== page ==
'Let us begin at the beginning,' continued Owen, taking no notice of these interruptions. 'First of all, what do you mean by Poverty?'
'Why, if you've got no money, of course,' said Crass impatiently.
The others laughed disdainfully. It seemed to them such a foolish question.
'Well, that's true enough as far as it goes,' returned Owen, ' that is, as things are arranged in the world at present. But money itself is not wealth: it's of no use whatever.'
At this there was another outburst of jeering laughter.
'Supposing for example that you and Harlow were shipwrecked on a desolate island, and YOU had saved nothing from the wreck but a bag containing a thousand sovereigns, and he had a tin of biscuits and a bottle of water.'
'Make it beer!' cried Harlow appealingly.
'Who would be the richer man, you or Harlow?'
'But then you see we ain't shipwrecked on no dissolute island at all,' sneered Crass. 'That's the worst of your arguments. You can't never get very far without supposing some bloody ridclus thing or other. Never mind about supposing things wot ain't true; let's 'ave facts and common sense.'
''Ear, 'ear,' said old Linden. 'That's wot we want--a little common sense.'
'What do YOU mean by poverty, then?' asked Easton.
'What I call poverty is when people are not able to secure for themselves all the benefits of civilization; the necessaries, comforts, pleasures and refinements of life, leisure, books, theatres, pictures, music, holidays, travel, good and beautiful homes, good clothes, good and pleasant food.'
Everybody laughed. It was so ridiculous. The idea of the likes of THEM wanting or having such things! Any doubts that any of them had entertained as to Owen's sanity disappeared. The man was as mad as a March hare.
'If a man is only able to provide himself and his family with the bare necessaries of existence, that man's family is living in poverty. Since he cannot enjoy the advantages of civilization he might just as well be a savage: better, in fact, for a savage knows nothing of what he is deprived. What we call civilization--the accumulation of knowledge which has come down to us from our forefathers--is the fruit of thousands of years of human thought and toil. It is not the result of the labour of the ancestors of any separate class of people who exist today, and therefore it is by right the common heritage of all. Every little child that is born into the world, no matter whether he is clever or full, whether he is physically perfect or lame, or blind; no matter how much he may excel or fall short of his fellows in other respects, in one thing at least he is their equal--he is one of the heirs of all the ages that have gone before.'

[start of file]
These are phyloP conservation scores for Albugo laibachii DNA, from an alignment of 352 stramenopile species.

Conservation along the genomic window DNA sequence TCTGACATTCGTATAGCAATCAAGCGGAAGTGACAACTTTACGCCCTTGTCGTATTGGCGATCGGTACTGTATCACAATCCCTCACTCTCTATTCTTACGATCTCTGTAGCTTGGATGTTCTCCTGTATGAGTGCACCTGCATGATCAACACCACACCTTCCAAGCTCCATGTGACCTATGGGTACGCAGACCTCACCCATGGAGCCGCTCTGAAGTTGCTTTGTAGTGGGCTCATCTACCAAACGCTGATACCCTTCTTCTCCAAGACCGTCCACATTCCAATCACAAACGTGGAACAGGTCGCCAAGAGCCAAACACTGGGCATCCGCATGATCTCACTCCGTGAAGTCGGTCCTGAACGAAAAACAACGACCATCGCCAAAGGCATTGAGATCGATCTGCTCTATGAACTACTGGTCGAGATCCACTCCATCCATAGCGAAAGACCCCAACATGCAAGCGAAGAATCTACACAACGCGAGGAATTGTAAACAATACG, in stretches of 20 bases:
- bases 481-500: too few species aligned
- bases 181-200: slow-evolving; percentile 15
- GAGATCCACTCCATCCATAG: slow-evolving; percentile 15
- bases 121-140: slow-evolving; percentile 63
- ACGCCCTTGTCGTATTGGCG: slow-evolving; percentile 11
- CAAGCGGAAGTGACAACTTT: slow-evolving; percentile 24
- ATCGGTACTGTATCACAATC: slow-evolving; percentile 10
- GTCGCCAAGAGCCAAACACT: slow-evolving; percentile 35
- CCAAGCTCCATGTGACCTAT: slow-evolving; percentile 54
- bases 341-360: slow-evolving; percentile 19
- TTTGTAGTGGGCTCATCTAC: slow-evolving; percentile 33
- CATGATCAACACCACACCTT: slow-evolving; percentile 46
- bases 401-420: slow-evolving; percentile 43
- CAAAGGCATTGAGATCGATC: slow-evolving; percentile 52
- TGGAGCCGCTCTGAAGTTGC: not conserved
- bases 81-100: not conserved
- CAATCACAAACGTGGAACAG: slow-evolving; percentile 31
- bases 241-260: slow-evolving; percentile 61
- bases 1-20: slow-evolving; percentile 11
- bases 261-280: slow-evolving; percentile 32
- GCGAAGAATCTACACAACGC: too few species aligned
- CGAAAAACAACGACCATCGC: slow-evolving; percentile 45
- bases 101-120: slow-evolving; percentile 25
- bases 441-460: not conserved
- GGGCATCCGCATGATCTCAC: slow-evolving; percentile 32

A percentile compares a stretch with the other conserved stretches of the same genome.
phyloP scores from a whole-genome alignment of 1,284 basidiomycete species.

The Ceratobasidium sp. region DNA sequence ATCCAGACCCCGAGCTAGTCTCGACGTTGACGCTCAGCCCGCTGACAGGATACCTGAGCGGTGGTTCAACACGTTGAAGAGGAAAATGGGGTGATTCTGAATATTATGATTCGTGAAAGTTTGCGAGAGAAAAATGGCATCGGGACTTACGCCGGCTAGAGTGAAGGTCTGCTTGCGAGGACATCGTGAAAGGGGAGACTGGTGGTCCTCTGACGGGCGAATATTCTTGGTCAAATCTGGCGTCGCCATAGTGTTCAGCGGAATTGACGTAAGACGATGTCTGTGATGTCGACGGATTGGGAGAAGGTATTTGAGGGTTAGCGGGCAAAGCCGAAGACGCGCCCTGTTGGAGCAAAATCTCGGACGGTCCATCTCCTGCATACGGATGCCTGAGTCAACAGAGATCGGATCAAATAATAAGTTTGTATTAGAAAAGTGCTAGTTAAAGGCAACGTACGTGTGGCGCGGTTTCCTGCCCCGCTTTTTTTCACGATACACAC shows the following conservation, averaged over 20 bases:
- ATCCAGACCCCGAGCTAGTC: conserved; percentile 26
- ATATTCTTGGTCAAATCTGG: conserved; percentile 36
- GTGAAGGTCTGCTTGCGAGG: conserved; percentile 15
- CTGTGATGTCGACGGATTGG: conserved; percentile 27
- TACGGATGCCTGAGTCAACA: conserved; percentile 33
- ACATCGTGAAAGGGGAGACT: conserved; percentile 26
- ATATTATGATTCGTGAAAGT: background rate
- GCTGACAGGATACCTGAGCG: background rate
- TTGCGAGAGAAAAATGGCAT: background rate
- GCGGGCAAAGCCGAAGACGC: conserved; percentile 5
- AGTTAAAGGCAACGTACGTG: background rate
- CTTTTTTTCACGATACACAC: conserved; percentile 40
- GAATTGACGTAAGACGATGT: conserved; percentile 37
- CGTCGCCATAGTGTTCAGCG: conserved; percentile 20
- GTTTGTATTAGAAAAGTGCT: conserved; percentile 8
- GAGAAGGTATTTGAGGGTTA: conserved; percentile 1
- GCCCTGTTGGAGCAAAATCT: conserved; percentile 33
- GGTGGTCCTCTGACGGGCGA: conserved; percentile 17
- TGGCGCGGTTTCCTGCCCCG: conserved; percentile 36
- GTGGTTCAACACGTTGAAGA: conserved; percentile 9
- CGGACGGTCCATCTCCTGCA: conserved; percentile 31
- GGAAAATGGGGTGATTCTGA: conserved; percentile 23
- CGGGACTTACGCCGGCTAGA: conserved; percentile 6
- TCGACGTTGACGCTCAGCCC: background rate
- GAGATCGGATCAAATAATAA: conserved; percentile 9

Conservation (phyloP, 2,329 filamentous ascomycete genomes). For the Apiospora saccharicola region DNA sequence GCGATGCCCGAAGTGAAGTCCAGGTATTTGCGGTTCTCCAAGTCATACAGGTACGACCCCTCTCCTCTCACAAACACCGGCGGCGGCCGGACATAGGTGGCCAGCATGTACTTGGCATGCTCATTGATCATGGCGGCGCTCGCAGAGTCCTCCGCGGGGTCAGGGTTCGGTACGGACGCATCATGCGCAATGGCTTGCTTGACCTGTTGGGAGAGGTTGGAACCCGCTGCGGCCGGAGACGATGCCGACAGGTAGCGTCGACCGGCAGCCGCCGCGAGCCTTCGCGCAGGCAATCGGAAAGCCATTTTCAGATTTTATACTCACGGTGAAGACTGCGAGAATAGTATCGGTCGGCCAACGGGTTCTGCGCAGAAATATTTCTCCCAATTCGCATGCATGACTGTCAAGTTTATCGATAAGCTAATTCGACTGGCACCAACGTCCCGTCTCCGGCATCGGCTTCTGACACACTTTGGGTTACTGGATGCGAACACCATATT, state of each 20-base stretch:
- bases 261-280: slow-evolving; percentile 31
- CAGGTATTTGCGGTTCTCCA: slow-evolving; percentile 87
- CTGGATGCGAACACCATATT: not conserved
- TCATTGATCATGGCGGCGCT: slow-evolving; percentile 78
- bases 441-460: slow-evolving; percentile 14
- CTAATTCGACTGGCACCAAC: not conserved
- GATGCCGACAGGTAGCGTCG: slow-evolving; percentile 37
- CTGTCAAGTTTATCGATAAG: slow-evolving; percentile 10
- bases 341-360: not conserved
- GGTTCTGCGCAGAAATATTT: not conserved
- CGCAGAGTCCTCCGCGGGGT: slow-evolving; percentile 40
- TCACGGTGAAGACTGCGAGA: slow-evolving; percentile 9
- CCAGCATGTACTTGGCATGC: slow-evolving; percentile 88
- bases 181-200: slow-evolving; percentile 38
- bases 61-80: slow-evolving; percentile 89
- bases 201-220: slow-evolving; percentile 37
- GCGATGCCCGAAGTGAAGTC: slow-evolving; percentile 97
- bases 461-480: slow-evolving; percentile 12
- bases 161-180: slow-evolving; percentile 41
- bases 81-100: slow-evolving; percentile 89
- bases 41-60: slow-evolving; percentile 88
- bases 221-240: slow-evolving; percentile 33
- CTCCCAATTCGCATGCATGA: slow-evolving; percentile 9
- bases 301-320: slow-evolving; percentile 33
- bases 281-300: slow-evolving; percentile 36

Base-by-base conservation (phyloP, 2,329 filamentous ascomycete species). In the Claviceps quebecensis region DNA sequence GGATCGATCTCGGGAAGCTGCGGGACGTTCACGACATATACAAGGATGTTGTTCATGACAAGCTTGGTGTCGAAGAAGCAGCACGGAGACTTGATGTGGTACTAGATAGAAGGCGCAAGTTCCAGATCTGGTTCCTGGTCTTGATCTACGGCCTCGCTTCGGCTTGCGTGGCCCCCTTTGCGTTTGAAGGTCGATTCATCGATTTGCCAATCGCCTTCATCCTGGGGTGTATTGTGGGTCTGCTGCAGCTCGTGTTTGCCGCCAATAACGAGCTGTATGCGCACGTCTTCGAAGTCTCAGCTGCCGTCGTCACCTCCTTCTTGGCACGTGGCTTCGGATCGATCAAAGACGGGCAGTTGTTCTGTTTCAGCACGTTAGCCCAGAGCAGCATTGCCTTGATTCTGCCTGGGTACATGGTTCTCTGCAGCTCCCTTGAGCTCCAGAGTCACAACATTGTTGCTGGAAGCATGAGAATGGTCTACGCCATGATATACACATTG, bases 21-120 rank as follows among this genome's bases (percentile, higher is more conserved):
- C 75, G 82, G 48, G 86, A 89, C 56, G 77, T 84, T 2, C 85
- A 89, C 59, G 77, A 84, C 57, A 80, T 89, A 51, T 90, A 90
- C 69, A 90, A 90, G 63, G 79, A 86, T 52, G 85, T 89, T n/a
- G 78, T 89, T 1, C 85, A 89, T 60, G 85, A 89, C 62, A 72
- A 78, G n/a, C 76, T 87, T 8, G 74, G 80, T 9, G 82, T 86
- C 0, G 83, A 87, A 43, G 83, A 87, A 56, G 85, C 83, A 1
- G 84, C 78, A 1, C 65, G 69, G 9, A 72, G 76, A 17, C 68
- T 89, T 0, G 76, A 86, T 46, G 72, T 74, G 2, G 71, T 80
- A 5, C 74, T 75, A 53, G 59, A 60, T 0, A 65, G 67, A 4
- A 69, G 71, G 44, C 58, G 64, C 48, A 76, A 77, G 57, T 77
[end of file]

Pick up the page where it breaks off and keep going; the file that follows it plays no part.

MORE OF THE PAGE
Some of them began to wonder whether Owen was not sane after all. He certainly must be a clever sort of chap to be able to talk like this. It sounded almost like something out of a book, and most of them could not understand one half of it.
'Why is it,' continued Owen, 'that we are not only deprived of our inheritance--we are not only deprived of nearly all the benefits of civilization, but we and our children are also often unable to obtain even the bare necessaries of existence?'
No one answered.